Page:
Sapia releases Confix 1.4


News: Sapia releases Confix 1.4

  1. Sapia releases Confix 1.4 (5 messages)

    Escape the DOM-tree-manipulation nightmare: transform your XML configuration files into Java objects, without touching a DOM. Confix works with JDOM, DOM4J, and plain SAX events.

    Confix features at a glance:

        * translates XML configuration files into objects;
        * uses Java's Reflection API to instantiate and initialize the objects corresponding to the configuration;
        * XML elements are converted into objects;
        * supports XML namespace definitions;
        * XML attributes are mapped to "setters";
        * automatic type conversion: XML attributes are automatically converted to the type specified by their corresponding setters (int, boolean, long, etc.)
        * implements the factory pattern: separates XML traversal from object creation - the latter is delegated to "object factories".
        * allows parts of the XML to bypass the conversion mechanism: the XML will remain as such if some objects are interested in manipulating the XML themselves;
        * flexible, interface-based XML-to-object conversion strategies, suitable to solve most configuration peculiarities.

    Warning: Confix is highly addictive; you'll develop the "Configure-Everything" syndrome.

    Confix is part of Sapia's Utils package.


    Threaded Messages (5)

  2. Sapia releases Confix 1.4[ Go to top ]

    Isn't this just using Castor (an XML-to-object binding framework) to make configuration less of a hassle? I fail to see how it is any different.

    Paolo del Mundo
  3. I was expecting that ;-) Yes it is different (otherwise I would have used Castor, or Betwixt, or XStreams in my projects).

    Confix supports various strategies to create objects from XML configuration files. For example, imagine that you have these two classes:

    public class Config {

      List params = new ArrayList();

      public Param createParam(){
        Param p = new Param();
        return p;


    public class Param{
      public void setName(String name){...}
      public void setValue(String value){}

    The corresponding XML would be:

      <param name="foo" value="bar" />

    You see, you can manage Confix to call the createXXXXX methods corresponding to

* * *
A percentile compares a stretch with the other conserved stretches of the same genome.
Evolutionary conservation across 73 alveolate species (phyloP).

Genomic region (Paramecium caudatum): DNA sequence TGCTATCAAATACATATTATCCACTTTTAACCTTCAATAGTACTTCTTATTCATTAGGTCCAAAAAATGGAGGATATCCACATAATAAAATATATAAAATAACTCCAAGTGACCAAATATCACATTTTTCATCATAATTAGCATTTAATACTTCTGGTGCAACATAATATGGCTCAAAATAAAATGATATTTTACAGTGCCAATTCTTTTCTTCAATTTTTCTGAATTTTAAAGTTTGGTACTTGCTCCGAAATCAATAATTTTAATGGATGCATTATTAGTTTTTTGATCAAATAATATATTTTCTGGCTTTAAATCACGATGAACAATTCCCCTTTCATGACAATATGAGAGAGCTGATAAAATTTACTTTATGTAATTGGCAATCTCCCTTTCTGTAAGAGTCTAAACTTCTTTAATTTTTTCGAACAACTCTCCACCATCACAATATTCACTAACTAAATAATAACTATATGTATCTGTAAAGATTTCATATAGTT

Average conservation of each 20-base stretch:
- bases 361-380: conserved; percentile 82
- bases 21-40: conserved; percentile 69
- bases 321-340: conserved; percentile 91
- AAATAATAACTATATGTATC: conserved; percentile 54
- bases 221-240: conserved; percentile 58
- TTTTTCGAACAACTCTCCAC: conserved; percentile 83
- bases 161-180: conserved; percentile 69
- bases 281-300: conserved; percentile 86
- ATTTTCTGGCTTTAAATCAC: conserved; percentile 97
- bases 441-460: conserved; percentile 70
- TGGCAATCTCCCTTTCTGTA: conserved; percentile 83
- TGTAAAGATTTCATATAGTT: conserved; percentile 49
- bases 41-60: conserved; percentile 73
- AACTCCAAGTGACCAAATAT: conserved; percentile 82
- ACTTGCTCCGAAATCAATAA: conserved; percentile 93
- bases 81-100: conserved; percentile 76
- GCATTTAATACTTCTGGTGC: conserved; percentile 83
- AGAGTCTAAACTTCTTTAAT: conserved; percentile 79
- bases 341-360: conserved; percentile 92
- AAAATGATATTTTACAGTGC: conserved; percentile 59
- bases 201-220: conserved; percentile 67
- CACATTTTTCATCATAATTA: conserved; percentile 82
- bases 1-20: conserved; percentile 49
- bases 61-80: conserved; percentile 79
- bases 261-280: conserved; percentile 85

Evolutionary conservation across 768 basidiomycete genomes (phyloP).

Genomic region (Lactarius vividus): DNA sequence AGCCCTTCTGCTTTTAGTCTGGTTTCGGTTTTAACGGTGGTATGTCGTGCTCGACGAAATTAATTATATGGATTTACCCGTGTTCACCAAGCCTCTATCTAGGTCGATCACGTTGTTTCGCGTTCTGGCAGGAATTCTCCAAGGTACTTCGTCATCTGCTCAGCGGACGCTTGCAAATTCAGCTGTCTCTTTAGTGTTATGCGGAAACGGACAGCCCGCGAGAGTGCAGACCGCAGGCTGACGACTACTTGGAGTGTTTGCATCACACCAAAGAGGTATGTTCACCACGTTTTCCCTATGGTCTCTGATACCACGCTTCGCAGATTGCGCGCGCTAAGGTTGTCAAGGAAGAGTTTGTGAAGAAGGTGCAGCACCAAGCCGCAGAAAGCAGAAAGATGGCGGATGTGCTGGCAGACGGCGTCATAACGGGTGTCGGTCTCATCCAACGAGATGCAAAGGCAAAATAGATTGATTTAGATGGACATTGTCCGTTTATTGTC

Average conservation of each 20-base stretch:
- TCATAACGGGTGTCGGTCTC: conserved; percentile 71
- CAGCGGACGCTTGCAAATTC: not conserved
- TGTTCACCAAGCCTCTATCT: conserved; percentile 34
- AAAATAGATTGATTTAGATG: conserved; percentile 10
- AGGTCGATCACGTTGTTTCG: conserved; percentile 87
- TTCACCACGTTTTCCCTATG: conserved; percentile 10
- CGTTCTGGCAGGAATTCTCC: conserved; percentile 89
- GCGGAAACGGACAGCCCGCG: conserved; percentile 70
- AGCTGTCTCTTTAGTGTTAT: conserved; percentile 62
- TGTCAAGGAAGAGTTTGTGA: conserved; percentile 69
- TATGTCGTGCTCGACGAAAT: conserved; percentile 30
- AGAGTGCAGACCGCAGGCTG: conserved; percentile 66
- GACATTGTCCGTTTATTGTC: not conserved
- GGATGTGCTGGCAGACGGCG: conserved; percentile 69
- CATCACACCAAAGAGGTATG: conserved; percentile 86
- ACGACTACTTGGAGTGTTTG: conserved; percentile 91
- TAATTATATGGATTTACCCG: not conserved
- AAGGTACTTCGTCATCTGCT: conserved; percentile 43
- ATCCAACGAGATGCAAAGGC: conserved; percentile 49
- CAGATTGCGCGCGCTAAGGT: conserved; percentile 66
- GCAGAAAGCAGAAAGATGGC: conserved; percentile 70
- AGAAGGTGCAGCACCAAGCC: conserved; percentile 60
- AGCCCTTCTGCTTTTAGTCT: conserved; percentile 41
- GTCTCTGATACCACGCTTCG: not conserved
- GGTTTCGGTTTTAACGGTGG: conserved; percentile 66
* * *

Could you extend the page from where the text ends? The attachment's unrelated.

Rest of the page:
the XML element that you have specified in you configuration.

    Furthermore, as far as attributes and elements are concerned, this would also work:


    To push things further, imagine that you want to validate the Param instances before they are assigned to their parent object (Config). For example, you want to insure that these parameters do not have a 'null' name. With confix, you could do this:

    public class Param implements ObjectCreationCallback{


      public Object onCreate() throws ConfigurationException{
        if(name == null){
          throw new ConfigurationException("'name' not specified on parameter");
        return this;


    The ObjectCreationCallback interface can also be used in the cases where a class does not have a public, empty constructor, or does not have appropriate setters. For example, imagine this:


    Which would correspond to:

    public class Config{
      public void setServerUrl( url){...}

    As you know, the URL class does not have setters... We could create an URL through a convenient callback:

    public UrlCallBack implements ObjectCreationCallback{

      private String _url;

      public void setText(String url){
        _url = url;

      public Object onCreate() throws ConfigurationException{
        ... validate here ...
          return new;

    In addition, Confix decouples object creation from the core framework by introducing object factories. An object factory creates an object, given an XML prefix, local name, and URI. This allows implementing object factories on a per-namespace basis. The consequence is that objects created by different factories can have their configuration "cohabitate" in the same XML file:


    Another neat feature: sometimes, you might want a given part of your XML as is (not transformed in to objects). For example, imagine that a Config instances expects to receive its XML content directly, to pass it to some other object (this is often the case when integrating third-party frameworks that specify their own configuration format):

    public class Config implements XMLConsumer{

      public void consume(org.sax.xml.InputSource rawXml) throws Exception{

    Given the following:


    ... The "consumed" InputSource would correspond to the XML between the <config> tags (which correspond to our Config object).

    You see, the devil is in the details; from the heigths of generalization, everything is similar.

    For more info on Confix, see you at
  4. Sapia releases Confix 1.4[ Go to top ]

    sounds a lot like commons-digester
  5. Jaxb[ Go to top ]

    I think jaxb is better than it.
  6. Well Done ![ Go to top ]


    Give the guy a break. This is a different approach from XML to object mapping.
    It introduces a clear separation of the domain object model and the configuration model.
    Typically, when you use some kind of object to XML mapping, you need to add the domain specific knowledge in the configuration mapping process.

    It is your choice to love it (I do) or to take a different approach such as Castor, JAXB and others.